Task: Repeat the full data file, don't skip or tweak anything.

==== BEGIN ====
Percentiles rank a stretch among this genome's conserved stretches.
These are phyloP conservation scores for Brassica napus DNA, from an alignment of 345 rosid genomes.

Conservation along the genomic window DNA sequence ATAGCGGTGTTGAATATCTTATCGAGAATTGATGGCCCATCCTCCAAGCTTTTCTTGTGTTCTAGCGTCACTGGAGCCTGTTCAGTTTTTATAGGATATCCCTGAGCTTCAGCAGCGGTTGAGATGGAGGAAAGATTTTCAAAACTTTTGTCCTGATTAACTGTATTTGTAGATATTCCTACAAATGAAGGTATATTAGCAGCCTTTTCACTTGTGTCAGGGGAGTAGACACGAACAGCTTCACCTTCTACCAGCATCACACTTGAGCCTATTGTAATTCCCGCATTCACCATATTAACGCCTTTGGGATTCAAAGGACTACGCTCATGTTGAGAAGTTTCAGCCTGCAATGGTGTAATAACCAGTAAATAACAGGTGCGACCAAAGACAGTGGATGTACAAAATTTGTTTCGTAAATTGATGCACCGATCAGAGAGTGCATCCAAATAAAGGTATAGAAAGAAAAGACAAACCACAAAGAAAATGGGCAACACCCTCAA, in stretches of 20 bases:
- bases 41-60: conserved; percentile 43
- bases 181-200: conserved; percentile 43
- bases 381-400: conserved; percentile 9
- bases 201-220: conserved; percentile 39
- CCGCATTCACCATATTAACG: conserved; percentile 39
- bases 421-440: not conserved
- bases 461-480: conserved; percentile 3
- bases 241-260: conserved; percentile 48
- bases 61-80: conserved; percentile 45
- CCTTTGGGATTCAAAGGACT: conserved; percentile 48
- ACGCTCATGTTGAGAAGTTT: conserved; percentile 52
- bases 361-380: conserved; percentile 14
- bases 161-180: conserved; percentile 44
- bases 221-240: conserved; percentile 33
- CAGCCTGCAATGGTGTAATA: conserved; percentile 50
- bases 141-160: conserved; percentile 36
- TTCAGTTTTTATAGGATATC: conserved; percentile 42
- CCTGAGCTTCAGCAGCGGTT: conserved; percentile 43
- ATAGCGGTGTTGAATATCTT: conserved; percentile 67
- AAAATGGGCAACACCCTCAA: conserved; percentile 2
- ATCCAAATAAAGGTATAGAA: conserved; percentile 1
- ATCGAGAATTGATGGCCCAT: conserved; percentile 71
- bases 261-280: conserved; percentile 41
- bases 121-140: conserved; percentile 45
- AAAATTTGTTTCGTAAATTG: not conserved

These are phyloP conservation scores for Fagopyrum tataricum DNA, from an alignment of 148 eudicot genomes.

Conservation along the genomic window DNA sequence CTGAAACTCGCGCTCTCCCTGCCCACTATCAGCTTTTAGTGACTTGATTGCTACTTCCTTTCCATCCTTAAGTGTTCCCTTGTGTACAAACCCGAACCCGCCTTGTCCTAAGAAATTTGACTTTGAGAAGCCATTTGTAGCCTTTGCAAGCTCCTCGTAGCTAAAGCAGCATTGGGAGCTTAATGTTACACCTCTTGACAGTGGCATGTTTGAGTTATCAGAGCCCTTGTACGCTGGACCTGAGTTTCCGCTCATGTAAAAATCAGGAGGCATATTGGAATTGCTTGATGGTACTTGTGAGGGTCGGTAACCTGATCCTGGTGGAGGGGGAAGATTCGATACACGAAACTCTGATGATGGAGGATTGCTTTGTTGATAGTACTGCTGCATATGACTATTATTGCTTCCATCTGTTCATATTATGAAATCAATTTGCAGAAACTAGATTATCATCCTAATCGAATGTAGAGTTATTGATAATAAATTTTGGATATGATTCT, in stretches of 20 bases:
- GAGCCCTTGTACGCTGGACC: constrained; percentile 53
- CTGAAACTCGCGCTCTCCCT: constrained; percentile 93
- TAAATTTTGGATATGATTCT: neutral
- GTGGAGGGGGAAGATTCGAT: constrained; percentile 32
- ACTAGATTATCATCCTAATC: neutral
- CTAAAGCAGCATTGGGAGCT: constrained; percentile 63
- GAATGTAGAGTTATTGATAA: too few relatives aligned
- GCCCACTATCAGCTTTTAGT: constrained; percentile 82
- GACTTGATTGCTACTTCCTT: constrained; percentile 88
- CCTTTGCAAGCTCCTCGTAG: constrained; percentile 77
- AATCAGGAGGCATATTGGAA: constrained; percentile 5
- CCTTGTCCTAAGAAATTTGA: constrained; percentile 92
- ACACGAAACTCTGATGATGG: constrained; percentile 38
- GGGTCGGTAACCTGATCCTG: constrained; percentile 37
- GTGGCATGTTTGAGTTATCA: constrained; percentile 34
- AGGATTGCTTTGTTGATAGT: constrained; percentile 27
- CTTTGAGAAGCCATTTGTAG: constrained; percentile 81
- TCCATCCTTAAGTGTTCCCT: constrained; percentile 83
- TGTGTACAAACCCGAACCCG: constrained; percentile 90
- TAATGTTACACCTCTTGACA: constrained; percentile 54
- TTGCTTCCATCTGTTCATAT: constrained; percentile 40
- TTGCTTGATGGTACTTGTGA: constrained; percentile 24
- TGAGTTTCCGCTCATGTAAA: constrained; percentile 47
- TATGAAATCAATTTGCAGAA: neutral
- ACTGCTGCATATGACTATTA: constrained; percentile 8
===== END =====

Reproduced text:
Percentiles rank a stretch among this genome's conserved stretches.
These are phyloP conservation scores for Brassica napus DNA, from an alignment of 345 rosid genomes.

Conservation along the genomic window DNA sequence ATAGCGGTGTTGAATATCTTATCGAGAATTGATGGCCCATCCTCCAAGCTTTTCTTGTGTTCTAGCGTCACTGGAGCCTGTTCAGTTTTTATAGGATATCCCTGAGCTTCAGCAGCGGTTGAGATGGAGGAAAGATTTTCAAAACTTTTGTCCTGATTAACTGTATTTGTAGATATTCCTACAAATGAAGGTATATTAGCAGCCTTTTCACTTGTGTCAGGGGAGTAGACACGAACAGCTTCACCTTCTACCAGCATCACACTTGAGCCTATTGTAATTCCCGCATTCACCATATTAACGCCTTTGGGATTCAAAGGACTACGCTCATGTTGAGAAGTTTCAGCCTGCAATGGTGTAATAACCAGTAAATAACAGGTGCGACCAAAGACAGTGGATGTACAAAATTTGTTTCGTAAATTGATGCACCGATCAGAGAGTGCATCCAAATAAAGGTATAGAAAGAAAAGACAAACCACAAAGAAAATGGGCAACACCCTCAA, in stretches of 20 bases:
- bases 41-60: conserved; percentile 43
- bases 181-200: conserved; percentile 43
- bases 381-400: conserved; percentile 9
- bases 201-220: conserved; percentile 39
- CCGCATTCACCATATTAACG: conserved; percentile 39
- bases 421-440: not conserved
- bases 461-480: conserved; percentile 3
- bases 241-260: conserved; percentile 48
- bases 61-80: conserved; percentile 45
- CCTTTGGGATTCAAAGGACT: conserved; percentile 48
- ACGCTCATGTTGAGAAGTTT: conserved; percentile 52
- bases 361-380: conserved; percentile 14
- bases 161-180: conserved; percentile 44
- bases 221-240: conserved; percentile 33
- CAGCCTGCAATGGTGTAATA: conserved; percentile 50
- bases 141-160: conserved; percentile 36
- TTCAGTTTTTATAGGATATC: conserved; percentile 42
- CCTGAGCTTCAGCAGCGGTT: conserved; percentile 43
- ATAGCGGTGTTGAATATCTT: conserved; percentile 67
- AAAATGGGCAACACCCTCAA: conserved; percentile 2
- ATCCAAATAAAGGTATAGAA: conserved; percentile 1
- ATCGAGAATTGATGGCCCAT: conserved; percentile 71
- bases 261-280: conserved; percentile 41
- bases 121-140: conserved; percentile 45
- AAAATTTGTTTCGTAAATTG: not conserved

These are phyloP conservation scores for Fagopyrum tataricum DNA, from an alignment of 148 eudicot genomes.

Conservation along the genomic window DNA sequence CTGAAACTCGCGCTCTCCCTGCCCACTATCAGCTTTTAGTGACTTGATTGCTACTTCCTTTCCATCCTTAAGTGTTCCCTTGTGTACAAACCCGAACCCGCCTTGTCCTAAGAAATTTGACTTTGAGAAGCCATTTGTAGCCTTTGCAAGCTCCTCGTAGCTAAAGCAGCATTGGGAGCTTAATGTTACACCTCTTGACAGTGGCATGTTTGAGTTATCAGAGCCCTTGTACGCTGGACCTGAGTTTCCGCTCATGTAAAAATCAGGAGGCATATTGGAATTGCTTGATGGTACTTGTGAGGGTCGGTAACCTGATCCTGGTGGAGGGGGAAGATTCGATACACGAAACTCTGATGATGGAGGATTGCTTTGTTGATAGTACTGCTGCATATGACTATTATTGCTTCCATCTGTTCATATTATGAAATCAATTTGCAGAAACTAGATTATCATCCTAATCGAATGTAGAGTTATTGATAATAAATTTTGGATATGATTCT, in stretches of 20 bases:
- GAGCCCTTGTACGCTGGACC: constrained; percentile 53
- CTGAAACTCGCGCTCTCCCT: constrained; percentile 93
- TAAATTTTGGATATGATTCT: neutral
- GTGGAGGGGGAAGATTCGAT: constrained; percentile 32
- ACTAGATTATCATCCTAATC: neutral
- CTAAAGCAGCATTGGGAGCT: constrained; percentile 63
- GAATGTAGAGTTATTGATAA: too few relatives aligned
- GCCCACTATCAGCTTTTAGT: constrained; percentile 82
- GACTTGATTGCTACTTCCTT: constrained; percentile 88
- CCTTTGCAAGCTCCTCGTAG: constrained; percentile 77
- AATCAGGAGGCATATTGGAA: constrained; percentile 5
- CCTTGTCCTAAGAAATTTGA: constrained; percentile 92
- ACACGAAACTCTGATGATGG: constrained; percentile 38
- GGGTCGGTAACCTGATCCTG: constrained; percentile 37
- GTGGCATGTTTGAGTTATCA: constrained; percentile 34
- AGGATTGCTTTGTTGATAGT: constrained; percentile 27
- CTTTGAGAAGCCATTTGTAG: constrained; percentile 81
- TCCATCCTTAAGTGTTCCCT: constrained; percentile 83
- TGTGTACAAACCCGAACCCG: constrained; percentile 90
- TAATGTTACACCTCTTGACA: constrained; percentile 54
- TTGCTTCCATCTGTTCATAT: constrained; percentile 40
- TTGCTTGATGGTACTTGTGA: constrained; percentile 24
- TGAGTTTCCGCTCATGTAAA: constrained; percentile 47
- TATGAAATCAATTTGCAGAA: neutral
- ACTGCTGCATATGACTATTA: constrained; percentile 8